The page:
Churches, Charities Could Hurt From New Bill

January 25, 2006 – Posted at 9:27 p.m. CST

JONESBORO, AR -- For many churches and organization, donations are the lifeblood of their existence. Many operations depend on contributions from generous seniors, but a new bill in congress could prohibit the elderly from giving and even cause complications when qualifying for Medicaid nursing home coverage.

Opposition to the law says it could cause economic hardships for the families of faithful givers and churches and charities could stand to suffer. Under the new rule, seniors who want to spend down assets will have to do so in five years before they go to a nursing home if they want to qualify for Medicaid eligibility.

"It puts those senior citizens and those families in great distress," said Congressman Marion Berry, D-Arkansas.

If the law passes, every gift from a senior will be totaled for the five years preceding nursing home admission...including college tuition for a grandchild, emergency help for family and holiday, birthday, wedding and graduation gifts. Seniors would be ineligible for nursing home care and have to pay their own way until a penalty period was over.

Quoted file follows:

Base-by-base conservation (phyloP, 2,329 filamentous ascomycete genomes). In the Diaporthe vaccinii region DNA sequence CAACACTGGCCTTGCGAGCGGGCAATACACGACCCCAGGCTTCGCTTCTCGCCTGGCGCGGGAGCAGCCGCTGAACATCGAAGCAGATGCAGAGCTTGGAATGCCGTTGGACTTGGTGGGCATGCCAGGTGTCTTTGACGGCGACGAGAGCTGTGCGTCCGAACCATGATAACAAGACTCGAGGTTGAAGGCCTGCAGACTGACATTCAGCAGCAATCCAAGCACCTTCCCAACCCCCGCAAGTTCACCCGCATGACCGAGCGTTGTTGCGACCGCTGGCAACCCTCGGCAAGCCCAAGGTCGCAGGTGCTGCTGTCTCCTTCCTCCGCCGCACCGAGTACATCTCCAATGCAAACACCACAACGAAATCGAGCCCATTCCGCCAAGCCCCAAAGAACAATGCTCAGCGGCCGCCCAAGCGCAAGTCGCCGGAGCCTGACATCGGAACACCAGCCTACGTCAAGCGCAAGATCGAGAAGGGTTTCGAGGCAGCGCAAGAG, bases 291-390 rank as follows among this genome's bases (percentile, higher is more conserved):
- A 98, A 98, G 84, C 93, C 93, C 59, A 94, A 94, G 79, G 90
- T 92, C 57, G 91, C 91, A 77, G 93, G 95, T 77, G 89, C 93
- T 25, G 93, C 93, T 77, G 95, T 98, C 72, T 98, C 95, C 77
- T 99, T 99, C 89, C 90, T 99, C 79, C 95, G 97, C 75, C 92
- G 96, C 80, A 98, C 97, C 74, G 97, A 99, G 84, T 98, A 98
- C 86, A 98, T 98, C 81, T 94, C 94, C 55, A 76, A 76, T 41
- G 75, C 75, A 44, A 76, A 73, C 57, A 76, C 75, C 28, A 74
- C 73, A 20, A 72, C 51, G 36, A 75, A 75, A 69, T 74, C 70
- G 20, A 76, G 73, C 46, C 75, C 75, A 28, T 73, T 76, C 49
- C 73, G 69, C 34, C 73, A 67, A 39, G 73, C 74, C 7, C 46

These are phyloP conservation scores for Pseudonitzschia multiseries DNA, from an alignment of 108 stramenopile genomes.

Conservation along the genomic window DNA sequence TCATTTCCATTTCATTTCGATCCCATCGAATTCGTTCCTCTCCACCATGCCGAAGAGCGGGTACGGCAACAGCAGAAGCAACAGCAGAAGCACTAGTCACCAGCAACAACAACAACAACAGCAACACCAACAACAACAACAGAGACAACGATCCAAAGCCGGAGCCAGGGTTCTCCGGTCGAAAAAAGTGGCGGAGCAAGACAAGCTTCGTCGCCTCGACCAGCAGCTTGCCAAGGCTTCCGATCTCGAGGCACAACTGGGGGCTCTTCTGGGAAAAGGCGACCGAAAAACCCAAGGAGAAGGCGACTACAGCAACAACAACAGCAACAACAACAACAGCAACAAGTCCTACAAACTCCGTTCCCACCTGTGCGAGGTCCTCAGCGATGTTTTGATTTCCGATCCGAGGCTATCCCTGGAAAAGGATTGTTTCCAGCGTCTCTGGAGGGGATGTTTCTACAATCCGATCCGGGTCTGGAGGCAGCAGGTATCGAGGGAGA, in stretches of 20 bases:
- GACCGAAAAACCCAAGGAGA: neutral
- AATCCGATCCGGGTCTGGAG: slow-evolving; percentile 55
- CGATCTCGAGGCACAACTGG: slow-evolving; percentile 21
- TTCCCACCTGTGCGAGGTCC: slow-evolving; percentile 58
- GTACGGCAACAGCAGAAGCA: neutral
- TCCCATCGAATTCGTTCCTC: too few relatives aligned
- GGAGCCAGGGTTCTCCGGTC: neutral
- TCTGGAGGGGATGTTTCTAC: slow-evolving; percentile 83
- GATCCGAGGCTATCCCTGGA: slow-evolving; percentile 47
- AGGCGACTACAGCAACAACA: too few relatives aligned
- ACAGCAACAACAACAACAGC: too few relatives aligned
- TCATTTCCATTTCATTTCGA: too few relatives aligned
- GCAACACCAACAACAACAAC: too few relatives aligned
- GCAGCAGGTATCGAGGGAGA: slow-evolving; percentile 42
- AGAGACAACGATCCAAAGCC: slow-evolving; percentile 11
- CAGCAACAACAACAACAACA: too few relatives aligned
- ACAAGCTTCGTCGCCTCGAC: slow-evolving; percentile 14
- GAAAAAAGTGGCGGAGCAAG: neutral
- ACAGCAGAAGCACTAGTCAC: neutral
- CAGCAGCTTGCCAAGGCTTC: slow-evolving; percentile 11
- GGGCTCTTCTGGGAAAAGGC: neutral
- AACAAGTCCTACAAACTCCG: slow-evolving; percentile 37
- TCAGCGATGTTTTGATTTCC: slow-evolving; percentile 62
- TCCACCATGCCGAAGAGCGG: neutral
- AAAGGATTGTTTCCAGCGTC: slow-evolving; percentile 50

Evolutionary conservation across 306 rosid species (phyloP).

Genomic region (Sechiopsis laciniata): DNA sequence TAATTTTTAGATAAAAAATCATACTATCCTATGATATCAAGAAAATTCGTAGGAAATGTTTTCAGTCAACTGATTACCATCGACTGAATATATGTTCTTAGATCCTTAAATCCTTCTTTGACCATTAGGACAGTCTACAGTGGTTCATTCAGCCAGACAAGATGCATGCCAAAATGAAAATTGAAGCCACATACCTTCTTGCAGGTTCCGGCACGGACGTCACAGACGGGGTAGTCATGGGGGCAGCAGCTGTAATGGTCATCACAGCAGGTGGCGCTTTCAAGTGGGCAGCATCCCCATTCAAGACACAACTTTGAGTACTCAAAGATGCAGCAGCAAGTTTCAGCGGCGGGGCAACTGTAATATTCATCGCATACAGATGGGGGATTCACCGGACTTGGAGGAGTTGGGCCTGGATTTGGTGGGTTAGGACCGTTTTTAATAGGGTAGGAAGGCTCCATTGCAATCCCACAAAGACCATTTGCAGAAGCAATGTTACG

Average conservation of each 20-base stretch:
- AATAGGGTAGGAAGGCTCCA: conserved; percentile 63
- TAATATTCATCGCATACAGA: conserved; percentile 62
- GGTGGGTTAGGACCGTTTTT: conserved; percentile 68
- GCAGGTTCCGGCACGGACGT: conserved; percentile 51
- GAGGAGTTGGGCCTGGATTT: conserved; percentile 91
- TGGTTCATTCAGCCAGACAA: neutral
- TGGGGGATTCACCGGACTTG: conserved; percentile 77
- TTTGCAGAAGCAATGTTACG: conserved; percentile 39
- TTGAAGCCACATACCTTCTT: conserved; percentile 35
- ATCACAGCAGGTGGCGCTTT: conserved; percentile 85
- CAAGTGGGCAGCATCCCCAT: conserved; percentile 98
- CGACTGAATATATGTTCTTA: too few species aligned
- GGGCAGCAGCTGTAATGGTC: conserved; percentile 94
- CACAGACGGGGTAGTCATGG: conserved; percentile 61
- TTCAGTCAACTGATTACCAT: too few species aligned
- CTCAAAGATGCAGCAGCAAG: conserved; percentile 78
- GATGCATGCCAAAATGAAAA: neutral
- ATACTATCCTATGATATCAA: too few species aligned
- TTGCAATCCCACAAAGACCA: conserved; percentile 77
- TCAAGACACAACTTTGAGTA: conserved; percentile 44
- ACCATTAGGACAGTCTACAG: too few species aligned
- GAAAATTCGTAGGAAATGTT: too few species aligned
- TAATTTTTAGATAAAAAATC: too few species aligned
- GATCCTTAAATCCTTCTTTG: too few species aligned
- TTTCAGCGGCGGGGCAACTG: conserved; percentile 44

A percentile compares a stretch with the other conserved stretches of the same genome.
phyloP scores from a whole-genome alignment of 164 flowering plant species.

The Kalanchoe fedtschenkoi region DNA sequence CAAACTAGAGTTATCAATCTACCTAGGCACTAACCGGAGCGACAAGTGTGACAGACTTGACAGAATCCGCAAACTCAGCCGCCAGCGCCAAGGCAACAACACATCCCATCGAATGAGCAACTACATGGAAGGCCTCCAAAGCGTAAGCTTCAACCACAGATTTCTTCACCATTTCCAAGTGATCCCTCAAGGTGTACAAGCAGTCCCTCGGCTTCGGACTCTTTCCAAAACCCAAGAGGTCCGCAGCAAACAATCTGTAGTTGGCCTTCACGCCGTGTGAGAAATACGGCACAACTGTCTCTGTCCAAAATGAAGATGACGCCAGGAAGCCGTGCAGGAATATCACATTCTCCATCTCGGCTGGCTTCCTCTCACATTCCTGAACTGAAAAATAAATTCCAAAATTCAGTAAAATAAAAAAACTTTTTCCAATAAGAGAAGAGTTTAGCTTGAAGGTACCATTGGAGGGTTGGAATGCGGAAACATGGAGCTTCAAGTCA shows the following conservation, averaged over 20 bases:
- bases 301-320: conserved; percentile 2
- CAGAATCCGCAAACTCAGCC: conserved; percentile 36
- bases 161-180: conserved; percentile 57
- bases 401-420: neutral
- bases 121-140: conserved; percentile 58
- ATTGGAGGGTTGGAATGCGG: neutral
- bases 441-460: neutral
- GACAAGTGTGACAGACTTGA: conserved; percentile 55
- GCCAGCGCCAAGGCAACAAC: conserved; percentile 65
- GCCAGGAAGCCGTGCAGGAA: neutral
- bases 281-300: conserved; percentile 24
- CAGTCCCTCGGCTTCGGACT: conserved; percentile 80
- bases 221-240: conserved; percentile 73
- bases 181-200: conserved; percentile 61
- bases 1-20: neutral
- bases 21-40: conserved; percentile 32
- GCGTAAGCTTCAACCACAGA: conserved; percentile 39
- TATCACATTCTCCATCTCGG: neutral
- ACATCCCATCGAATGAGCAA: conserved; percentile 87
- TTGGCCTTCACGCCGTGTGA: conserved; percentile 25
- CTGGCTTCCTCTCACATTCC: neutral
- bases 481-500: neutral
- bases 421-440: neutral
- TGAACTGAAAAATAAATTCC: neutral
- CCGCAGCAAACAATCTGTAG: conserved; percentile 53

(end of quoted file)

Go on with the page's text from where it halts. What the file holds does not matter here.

"It is that it would be a real hardship on senior adults and would hurt churches and other institutions, like other charitable organizations so they couldn't receive funds from senior adults who normally would give to those institutions," said Pastor Gary Brown of the North Main Baptist Church in Jonesboro.

The intent of the original bill was to stop wealthy seniors from transferring assets and qualifying for Medicaid. And while the package would reduce federal spending by about 50 billion dollars, lawmakers say it's not helping.

"I think we need to not put our nation at a deficit and keep digging this hole deeper, and deeper, and deeper," said Berry, "And I don't know anyone that doesn't agree with that. But the fact is there are lots of ways that we can reduce this spending and at the same time not hurt anybody."

The bill passed in the Senate in December of last year and is expected to go before the house in February.